Passing over the consideration of details, it is certainly considered that the three following conclusions arrived at in the Parliamentary Report, first, that as a rule explosions are not accidental but preventible; secondly, that on the occurrence of explosions a complete investigation of the cause of the catastrophe should be promoted by the appointment of a scientific assessor to assist the coroner; and, thirdly, that reports of each investigation should be presented to Parliament: these three conclusions, it is cousidered, form a foundation from which a superstructure will spring in course of time which must eradicate steam-boiler explosions.
What the precise character of that superstructure should be is a question on which opinions may differ. Some, among whom are the Parliamentary Committee as already explained, prefer a system of pains and penalties to be inflicted on the steam-user in the event of his allowing his boiler to give rise to an explosion. Others prefer a system of direct prevention by the enforcement of inspection, on the following general basis :—They would recommend a national system of periodical inspection, enforced but not administered by the Government, that administration being committed to the steam-users themselves, with a due infusion of ex officio representatives of the public. For this purpose they propose that steam-users should be aggregated into as many district corporations as might be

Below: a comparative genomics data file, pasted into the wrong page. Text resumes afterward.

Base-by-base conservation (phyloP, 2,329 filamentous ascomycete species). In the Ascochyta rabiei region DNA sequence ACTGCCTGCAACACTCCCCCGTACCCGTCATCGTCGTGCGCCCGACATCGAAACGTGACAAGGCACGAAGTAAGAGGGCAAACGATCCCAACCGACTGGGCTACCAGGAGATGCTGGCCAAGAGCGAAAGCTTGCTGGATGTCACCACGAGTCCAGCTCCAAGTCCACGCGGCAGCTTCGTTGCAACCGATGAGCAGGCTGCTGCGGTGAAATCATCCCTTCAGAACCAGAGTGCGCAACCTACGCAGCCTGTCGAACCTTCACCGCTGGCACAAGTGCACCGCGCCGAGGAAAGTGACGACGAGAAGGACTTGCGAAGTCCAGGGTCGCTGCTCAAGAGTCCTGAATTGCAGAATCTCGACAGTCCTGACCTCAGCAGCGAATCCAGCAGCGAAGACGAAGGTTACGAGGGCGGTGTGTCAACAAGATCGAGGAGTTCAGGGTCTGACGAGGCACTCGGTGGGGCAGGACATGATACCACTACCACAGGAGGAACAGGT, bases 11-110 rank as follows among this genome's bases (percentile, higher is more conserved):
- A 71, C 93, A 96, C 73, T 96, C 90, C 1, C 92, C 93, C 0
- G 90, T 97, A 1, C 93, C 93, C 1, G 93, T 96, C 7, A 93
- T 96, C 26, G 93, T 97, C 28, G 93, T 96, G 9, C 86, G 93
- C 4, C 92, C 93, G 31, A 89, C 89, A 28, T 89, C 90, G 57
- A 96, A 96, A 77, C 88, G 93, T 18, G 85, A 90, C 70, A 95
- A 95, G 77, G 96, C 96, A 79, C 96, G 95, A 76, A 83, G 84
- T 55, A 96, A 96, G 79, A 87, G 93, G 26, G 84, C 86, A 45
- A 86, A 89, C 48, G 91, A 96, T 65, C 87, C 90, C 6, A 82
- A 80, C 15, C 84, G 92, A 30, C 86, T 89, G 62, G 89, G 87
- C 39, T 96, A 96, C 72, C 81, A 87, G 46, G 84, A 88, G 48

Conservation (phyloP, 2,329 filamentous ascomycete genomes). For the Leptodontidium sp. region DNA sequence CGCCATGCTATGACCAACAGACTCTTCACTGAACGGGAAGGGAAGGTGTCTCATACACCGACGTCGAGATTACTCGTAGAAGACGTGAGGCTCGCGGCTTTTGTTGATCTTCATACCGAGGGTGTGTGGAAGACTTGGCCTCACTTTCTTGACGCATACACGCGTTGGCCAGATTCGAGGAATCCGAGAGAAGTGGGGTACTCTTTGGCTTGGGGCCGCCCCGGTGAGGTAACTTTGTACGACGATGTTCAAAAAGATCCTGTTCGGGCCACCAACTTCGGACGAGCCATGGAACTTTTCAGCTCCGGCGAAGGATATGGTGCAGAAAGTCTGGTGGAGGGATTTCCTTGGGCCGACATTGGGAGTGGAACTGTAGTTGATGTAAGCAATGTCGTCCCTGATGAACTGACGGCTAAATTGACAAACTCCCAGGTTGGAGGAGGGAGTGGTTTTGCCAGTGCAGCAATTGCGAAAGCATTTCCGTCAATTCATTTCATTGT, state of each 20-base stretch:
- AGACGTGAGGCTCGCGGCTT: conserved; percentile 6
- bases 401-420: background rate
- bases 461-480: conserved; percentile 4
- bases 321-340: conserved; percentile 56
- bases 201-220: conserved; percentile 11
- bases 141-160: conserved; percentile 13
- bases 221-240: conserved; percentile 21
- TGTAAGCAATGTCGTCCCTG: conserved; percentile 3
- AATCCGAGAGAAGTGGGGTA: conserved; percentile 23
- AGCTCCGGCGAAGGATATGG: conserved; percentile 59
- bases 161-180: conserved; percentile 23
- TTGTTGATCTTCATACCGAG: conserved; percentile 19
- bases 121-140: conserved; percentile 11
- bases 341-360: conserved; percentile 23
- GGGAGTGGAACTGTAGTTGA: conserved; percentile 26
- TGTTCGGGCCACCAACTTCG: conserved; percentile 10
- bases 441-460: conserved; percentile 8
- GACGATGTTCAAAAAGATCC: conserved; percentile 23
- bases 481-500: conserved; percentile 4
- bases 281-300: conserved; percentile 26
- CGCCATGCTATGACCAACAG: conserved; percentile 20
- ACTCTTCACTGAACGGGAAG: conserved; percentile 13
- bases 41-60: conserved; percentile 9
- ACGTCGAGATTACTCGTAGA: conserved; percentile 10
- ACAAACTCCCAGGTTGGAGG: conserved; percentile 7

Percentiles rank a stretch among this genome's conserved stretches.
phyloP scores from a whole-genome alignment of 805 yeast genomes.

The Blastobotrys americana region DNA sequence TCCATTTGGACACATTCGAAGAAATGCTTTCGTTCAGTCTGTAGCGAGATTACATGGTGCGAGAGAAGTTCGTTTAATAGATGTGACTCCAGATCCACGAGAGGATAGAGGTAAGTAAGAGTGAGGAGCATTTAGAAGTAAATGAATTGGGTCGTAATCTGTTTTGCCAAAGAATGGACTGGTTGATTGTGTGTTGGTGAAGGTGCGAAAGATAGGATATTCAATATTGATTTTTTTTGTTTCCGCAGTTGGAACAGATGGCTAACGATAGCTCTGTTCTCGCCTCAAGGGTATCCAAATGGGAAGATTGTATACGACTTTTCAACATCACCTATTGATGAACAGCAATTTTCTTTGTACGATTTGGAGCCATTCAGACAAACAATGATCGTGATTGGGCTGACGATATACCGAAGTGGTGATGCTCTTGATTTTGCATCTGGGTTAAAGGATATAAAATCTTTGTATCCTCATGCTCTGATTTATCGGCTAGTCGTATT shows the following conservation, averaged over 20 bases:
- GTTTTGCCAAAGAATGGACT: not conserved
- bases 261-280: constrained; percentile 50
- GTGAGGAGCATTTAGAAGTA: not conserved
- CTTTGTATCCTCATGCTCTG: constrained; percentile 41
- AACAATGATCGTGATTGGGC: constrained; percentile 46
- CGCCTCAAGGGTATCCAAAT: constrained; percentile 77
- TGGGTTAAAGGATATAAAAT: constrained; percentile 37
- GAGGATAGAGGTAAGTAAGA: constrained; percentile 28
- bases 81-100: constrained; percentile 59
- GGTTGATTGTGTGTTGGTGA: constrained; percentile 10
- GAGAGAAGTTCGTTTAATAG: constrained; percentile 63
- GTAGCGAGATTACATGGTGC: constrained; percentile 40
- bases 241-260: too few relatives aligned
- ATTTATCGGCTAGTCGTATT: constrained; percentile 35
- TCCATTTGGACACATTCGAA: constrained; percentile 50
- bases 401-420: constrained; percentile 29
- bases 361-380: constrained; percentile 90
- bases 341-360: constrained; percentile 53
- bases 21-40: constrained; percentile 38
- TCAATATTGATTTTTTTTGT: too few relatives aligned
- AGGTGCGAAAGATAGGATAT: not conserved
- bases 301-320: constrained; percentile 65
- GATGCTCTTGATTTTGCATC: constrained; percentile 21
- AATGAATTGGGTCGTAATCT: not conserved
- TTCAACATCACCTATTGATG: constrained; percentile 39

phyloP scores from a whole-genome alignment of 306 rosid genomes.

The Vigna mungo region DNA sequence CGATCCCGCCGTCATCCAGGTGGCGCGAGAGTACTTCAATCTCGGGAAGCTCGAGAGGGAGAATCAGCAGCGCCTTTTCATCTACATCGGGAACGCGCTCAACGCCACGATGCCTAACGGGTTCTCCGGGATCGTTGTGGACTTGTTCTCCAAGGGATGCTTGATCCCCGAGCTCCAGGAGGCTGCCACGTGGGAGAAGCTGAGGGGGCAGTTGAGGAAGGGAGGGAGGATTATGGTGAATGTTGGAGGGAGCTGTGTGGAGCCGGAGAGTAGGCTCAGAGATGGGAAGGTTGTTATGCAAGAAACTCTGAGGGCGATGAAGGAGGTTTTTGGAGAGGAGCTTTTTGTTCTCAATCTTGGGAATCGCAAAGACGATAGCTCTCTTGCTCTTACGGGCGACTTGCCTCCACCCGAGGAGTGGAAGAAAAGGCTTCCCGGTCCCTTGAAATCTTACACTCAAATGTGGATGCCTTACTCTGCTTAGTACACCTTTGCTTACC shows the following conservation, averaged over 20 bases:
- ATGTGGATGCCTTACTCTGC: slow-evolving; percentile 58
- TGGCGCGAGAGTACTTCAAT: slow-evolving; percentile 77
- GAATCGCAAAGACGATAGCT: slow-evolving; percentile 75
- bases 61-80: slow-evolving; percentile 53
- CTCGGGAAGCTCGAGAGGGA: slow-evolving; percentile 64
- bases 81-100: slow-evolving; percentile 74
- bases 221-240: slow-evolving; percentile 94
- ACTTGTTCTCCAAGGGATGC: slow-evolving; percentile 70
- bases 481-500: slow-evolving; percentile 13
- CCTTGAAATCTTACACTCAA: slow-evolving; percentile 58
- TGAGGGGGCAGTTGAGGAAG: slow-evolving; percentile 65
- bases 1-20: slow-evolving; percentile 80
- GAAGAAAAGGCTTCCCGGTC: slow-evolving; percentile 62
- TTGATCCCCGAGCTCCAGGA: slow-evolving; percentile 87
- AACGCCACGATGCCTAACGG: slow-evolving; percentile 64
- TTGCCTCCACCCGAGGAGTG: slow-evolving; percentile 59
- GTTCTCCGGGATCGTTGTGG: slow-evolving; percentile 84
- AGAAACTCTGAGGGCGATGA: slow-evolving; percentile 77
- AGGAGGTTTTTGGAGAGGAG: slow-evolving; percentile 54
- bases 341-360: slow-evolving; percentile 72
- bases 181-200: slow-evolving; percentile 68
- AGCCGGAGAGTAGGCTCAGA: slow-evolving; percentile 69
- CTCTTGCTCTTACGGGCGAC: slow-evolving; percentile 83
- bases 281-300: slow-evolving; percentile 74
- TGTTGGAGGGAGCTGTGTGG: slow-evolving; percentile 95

* Transactions of the British Association at the Exeter Meeting, 1869, p. 50.
found desirable; boards of control, empowered to carry out the inspections and levy such rates upon the steam-users as might be necessary for the conduct of the service, being appointed by the popular election of the steam-users in each district, the different boards being affiliated by means of an annual conference in order to promote the harmonious working of the whole system. Its advocates consider that in this way a system of national inspection might be mildly, but at the same time firmly administered, and that it would then not only prevent the majority of steam-boiler explosions, but prove of great assistance to steam-users in the management of their boilers; that it would be the means of disseminating much valuable information; that it would promote improvements; that it would raise the standard of boiler engineering, and prove a national gain.
The question of the relative merits of the two systems, the one, that of direct prevention by enforced inspection, the other, that of indirect prevention by the infliction of penalty, is one of a very complex character, and the more it is discussed the better, and therefore the fullest expression of opinion is requested at this time.
A further topic for discussion on the present occasion is suggested, viz. whether it might not be well to fix a minimum sum, be exacted absolutely in the event of every explosion, that fixed sum, however, when inadequate to cover the damage done, not to limit the claim for compensation.
Several advantages it is thought would spring from the adoption of this course, both as regards compensation to those injured and the prevention of explosions.